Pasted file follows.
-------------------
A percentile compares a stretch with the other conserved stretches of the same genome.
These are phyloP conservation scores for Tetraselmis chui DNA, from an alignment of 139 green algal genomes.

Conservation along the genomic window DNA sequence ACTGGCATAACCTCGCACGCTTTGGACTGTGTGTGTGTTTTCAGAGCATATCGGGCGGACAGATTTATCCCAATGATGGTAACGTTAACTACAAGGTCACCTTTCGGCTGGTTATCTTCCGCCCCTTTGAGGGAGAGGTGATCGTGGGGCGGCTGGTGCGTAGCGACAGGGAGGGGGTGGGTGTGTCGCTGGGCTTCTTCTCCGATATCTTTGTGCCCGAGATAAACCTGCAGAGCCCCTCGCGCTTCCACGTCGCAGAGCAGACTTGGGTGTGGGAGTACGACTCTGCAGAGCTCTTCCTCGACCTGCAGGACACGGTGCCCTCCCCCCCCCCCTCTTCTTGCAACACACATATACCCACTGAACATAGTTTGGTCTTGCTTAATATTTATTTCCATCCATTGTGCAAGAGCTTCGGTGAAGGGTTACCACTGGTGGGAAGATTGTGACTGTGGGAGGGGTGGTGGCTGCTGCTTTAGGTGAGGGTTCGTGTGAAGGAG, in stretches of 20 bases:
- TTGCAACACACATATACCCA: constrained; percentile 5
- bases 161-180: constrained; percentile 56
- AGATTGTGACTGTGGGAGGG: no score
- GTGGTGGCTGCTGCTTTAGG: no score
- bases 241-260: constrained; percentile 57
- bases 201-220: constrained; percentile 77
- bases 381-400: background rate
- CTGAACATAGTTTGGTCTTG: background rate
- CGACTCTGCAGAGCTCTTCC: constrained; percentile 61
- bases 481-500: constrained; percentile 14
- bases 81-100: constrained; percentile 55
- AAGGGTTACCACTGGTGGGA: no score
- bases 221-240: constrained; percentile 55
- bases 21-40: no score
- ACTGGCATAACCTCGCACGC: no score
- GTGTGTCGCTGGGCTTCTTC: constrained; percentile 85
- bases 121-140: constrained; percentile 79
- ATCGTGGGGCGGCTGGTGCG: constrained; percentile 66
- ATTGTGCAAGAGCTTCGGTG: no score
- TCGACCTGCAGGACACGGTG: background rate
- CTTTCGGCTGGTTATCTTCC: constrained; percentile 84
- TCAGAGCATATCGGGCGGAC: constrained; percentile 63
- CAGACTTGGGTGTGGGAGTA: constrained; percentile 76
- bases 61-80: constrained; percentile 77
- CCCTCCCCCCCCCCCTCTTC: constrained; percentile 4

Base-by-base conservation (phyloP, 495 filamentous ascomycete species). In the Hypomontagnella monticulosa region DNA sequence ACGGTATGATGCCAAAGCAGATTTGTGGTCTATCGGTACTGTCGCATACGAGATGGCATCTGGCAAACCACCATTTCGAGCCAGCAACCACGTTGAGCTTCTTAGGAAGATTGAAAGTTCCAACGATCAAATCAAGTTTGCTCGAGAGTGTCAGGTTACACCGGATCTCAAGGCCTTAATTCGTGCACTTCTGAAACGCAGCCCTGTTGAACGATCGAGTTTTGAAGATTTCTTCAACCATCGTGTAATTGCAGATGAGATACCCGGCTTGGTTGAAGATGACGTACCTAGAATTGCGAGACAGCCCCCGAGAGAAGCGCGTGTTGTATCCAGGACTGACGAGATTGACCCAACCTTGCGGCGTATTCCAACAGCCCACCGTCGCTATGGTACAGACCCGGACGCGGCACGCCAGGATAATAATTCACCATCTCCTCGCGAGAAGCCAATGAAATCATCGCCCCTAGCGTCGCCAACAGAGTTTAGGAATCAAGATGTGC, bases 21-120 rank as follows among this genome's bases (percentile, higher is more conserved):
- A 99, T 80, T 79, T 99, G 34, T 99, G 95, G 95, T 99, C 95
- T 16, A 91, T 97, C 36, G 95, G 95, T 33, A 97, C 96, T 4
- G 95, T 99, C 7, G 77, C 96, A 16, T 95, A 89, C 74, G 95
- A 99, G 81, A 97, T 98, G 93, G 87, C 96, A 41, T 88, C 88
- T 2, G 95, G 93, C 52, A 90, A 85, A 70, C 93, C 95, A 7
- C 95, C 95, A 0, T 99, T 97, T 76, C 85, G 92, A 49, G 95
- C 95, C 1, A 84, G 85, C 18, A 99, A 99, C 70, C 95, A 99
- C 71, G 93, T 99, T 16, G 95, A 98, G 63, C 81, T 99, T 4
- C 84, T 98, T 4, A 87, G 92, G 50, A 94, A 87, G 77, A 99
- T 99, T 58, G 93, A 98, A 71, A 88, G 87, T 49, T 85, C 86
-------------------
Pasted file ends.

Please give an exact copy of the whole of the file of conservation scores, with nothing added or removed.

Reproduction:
A percentile compares a stretch with the other conserved stretches of the same genome.
These are phyloP conservation scores for Tetraselmis chui DNA, from an alignment of 139 green algal genomes.

Conservation along the genomic window DNA sequence ACTGGCATAACCTCGCACGCTTTGGACTGTGTGTGTGTTTTCAGAGCATATCGGGCGGACAGATTTATCCCAATGATGGTAACGTTAACTACAAGGTCACCTTTCGGCTGGTTATCTTCCGCCCCTTTGAGGGAGAGGTGATCGTGGGGCGGCTGGTGCGTAGCGACAGGGAGGGGGTGGGTGTGTCGCTGGGCTTCTTCTCCGATATCTTTGTGCCCGAGATAAACCTGCAGAGCCCCTCGCGCTTCCACGTCGCAGAGCAGACTTGGGTGTGGGAGTACGACTCTGCAGAGCTCTTCCTCGACCTGCAGGACACGGTGCCCTCCCCCCCCCCCTCTTCTTGCAACACACATATACCCACTGAACATAGTTTGGTCTTGCTTAATATTTATTTCCATCCATTGTGCAAGAGCTTCGGTGAAGGGTTACCACTGGTGGGAAGATTGTGACTGTGGGAGGGGTGGTGGCTGCTGCTTTAGGTGAGGGTTCGTGTGAAGGAG, in stretches of 20 bases:
- TTGCAACACACATATACCCA: constrained; percentile 5
- bases 161-180: constrained; percentile 56
- AGATTGTGACTGTGGGAGGG: no score
- GTGGTGGCTGCTGCTTTAGG: no score
- bases 241-260: constrained; percentile 57
- bases 201-220: constrained; percentile 77
- bases 381-400: background rate
- CTGAACATAGTTTGGTCTTG: background rate
- CGACTCTGCAGAGCTCTTCC: constrained; percentile 61
- bases 481-500: constrained; percentile 14
- bases 81-100: constrained; percentile 55
- AAGGGTTACCACTGGTGGGA: no score
- bases 221-240: constrained; percentile 55
- bases 21-40: no score
- ACTGGCATAACCTCGCACGC: no score
- GTGTGTCGCTGGGCTTCTTC: constrained; percentile 85
- bases 121-140: constrained; percentile 79
- ATCGTGGGGCGGCTGGTGCG: constrained; percentile 66
- ATTGTGCAAGAGCTTCGGTG: no score
- TCGACCTGCAGGACACGGTG: background rate
- CTTTCGGCTGGTTATCTTCC: constrained; percentile 84
- TCAGAGCATATCGGGCGGAC: constrained; percentile 63
- CAGACTTGGGTGTGGGAGTA: constrained; percentile 76
- bases 61-80: constrained; percentile 77
- CCCTCCCCCCCCCCCTCTTC: constrained; percentile 4

Base-by-base conservation (phyloP, 495 filamentous ascomycete species). In the Hypomontagnella monticulosa region DNA sequence ACGGTATGATGCCAAAGCAGATTTGTGGTCTATCGGTACTGTCGCATACGAGATGGCATCTGGCAAACCACCATTTCGAGCCAGCAACCACGTTGAGCTTCTTAGGAAGATTGAAAGTTCCAACGATCAAATCAAGTTTGCTCGAGAGTGTCAGGTTACACCGGATCTCAAGGCCTTAATTCGTGCACTTCTGAAACGCAGCCCTGTTGAACGATCGAGTTTTGAAGATTTCTTCAACCATCGTGTAATTGCAGATGAGATACCCGGCTTGGTTGAAGATGACGTACCTAGAATTGCGAGACAGCCCCCGAGAGAAGCGCGTGTTGTATCCAGGACTGACGAGATTGACCCAACCTTGCGGCGTATTCCAACAGCCCACCGTCGCTATGGTACAGACCCGGACGCGGCACGCCAGGATAATAATTCACCATCTCCTCGCGAGAAGCCAATGAAATCATCGCCCCTAGCGTCGCCAACAGAGTTTAGGAATCAAGATGTGC, bases 21-120 rank as follows among this genome's bases (percentile, higher is more conserved):
- A 99, T 80, T 79, T 99, G 34, T 99, G 95, G 95, T 99, C 95
- T 16, A 91, T 97, C 36, G 95, G 95, T 33, A 97, C 96, T 4
- G 95, T 99, C 7, G 77, C 96, A 16, T 95, A 89, C 74, G 95
- A 99, G 81, A 97, T 98, G 93, G 87, C 96, A 41, T 88, C 88
- T 2, G 95, G 93, C 52, A 90, A 85, A 70, C 93, C 95, A 7
- C 95, C 95, A 0, T 99, T 97, T 76, C 85, G 92, A 49, G 95
- C 95, C 1, A 84, G 85, C 18, A 99, A 99, C 70, C 95, A 99
- C 71, G 93, T 99, T 16, G 95, A 98, G 63, C 81, T 99, T 4
- C 84, T 98, T 4, A 87, G 92, G 50, A 94, A 87, G 77, A 99
- T 99, T 58, G 93, A 98, A 71, A 88, G 87, T 49, T 85, C 86